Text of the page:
Maskisina: A Guide to Northern-Style Métis Moccasins
by Gregory Scofield and Amy Briley, Historical Overview by Sherry Farrell Racette
Published by Gabriel Dumont Institute
Review by Shelley A. Leedahl
$24.95 ISBN 978-1-926795-11-9
Here’s a test for the efficacy of a “How To” book: 1) select one on a subject you have no knowledge of, and perhaps no previous interest in. 2) carefully read it. 3) if said title inspires you to want to do the “How To,” then you’ve just read a successful book.
I came to maskisina: A Guide to Northern-Style Métis Moccasins, by Gregory Scofield and Amy Briley, without knowing anything about the subject, though I spent years in northern Saskatchewan. The attractive, coil-bound guide is filled with step-by-step instructions and large photo illustrations that even the uncrafty could easily follow to create fur-trimmed, cuffed, or wrap-around moccasins from home-tanned moose hide or commercially-tanned leather. (Gorgeous beaded “vamps” that cover the forefoot are another skill, and literally, another book; see wâpikwaniy: A Beginner’s Guide to Métis Floral Beadwork, also published by the Gabriel Dumont Institute.)
The actual instructions, “Helpful Hints,” and brief anecdotes\advice (ie: “Acknowledge and respect that you are making a connection. The pair of moccasins you create connect the person to this Earth. The feelings, thoughts and energy that you put into them need to be good …”) are only part of what makes Maskisina an interesting read. It begins with an introduction by well-known poet Gregory Scofield, whose “maternal ancestry can be traced back to the fur trade.” Scofield is also an expert bead artisan. He was taught by his Auntie Georgina, and says both his beadwork and stories are “distinctly rooted in Cree/Métis tradition and art form and … in the soft rhythmic sound of my Auntie’s voice.”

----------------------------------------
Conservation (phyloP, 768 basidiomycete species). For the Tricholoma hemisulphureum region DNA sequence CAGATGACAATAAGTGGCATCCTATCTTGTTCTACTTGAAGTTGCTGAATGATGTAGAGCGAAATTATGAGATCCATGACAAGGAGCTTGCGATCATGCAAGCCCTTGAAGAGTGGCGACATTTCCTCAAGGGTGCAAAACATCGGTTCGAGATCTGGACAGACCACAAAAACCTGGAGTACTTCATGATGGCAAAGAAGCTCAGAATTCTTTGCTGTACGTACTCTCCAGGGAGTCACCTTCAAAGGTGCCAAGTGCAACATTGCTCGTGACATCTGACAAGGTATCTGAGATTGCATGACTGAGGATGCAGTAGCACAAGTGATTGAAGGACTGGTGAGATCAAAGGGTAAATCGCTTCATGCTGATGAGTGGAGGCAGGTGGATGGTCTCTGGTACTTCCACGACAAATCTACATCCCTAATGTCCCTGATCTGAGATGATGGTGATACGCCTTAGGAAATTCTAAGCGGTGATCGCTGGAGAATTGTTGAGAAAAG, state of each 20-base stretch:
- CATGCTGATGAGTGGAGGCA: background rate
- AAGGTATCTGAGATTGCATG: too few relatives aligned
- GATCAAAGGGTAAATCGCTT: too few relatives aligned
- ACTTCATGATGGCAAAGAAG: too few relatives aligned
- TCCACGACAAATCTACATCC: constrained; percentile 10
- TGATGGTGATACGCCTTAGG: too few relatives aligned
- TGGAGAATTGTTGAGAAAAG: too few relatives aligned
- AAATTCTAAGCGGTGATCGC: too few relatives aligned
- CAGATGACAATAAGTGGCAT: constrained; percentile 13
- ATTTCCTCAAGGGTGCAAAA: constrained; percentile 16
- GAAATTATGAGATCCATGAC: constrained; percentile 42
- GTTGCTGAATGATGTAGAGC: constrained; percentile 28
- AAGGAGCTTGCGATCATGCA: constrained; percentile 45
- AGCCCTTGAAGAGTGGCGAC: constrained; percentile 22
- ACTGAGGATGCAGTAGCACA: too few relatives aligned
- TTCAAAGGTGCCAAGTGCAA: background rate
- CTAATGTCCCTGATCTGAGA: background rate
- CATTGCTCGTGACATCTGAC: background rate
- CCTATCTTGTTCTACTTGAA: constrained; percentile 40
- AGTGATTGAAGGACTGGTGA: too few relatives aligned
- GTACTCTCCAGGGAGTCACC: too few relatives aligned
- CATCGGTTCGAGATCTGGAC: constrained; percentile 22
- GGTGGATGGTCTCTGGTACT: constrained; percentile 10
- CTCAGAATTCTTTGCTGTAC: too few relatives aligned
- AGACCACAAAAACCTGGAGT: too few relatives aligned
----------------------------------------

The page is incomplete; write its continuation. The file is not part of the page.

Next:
Scofield tells the story of his aunt receiving a pair of moccasins in the mail from her sister-in-law, and upon opening the package, she inhaled deeply and said, “Oh my boy … Dat just smells like home and dah old days.” Then she slipped the moccasins on and “did a little jig.” In the spirit of “Pass it On,” Scofield taught his co-author, Amy Briley-who works for Gabriel Dumont Institute and lives in Martensville-to bead.
This durable book also includes an historical perspective by Sherry Farrell Racette, an artist, educator and academic, and a member of Timiskaming First Nation. She’s also a moccasin-maker, and her overview contains gems of information, ie: “Every major exploring expedition in what became northern Canada included women whose central role was caring for the clothing critical to survival, especially moccasins.” She writes that Sir John Franklin and John Rae “hired the wives of men employed for their expeditions,” and that the craft of making moccasins also engaged men, including Gabriel Dumont. I learned that on “very special occasions or for greatly revered and loved individuals,” the moccasin’s soles were beaded, as well. These decorative moccasins were not made for walking!
I am inspired: maybe someone on my Christmas list will actually get a pair of Leedahl-made moccasins! And if I run into any trouble while making them, I can also consult the instructional DVD provided with the book. Sweet package, Gabriel Dumont Institute!
THIS BOOK IS AVAILABLE AT YOUR LOCAL BOOKSTORE OR FROM WWW.SKBOOKS.COM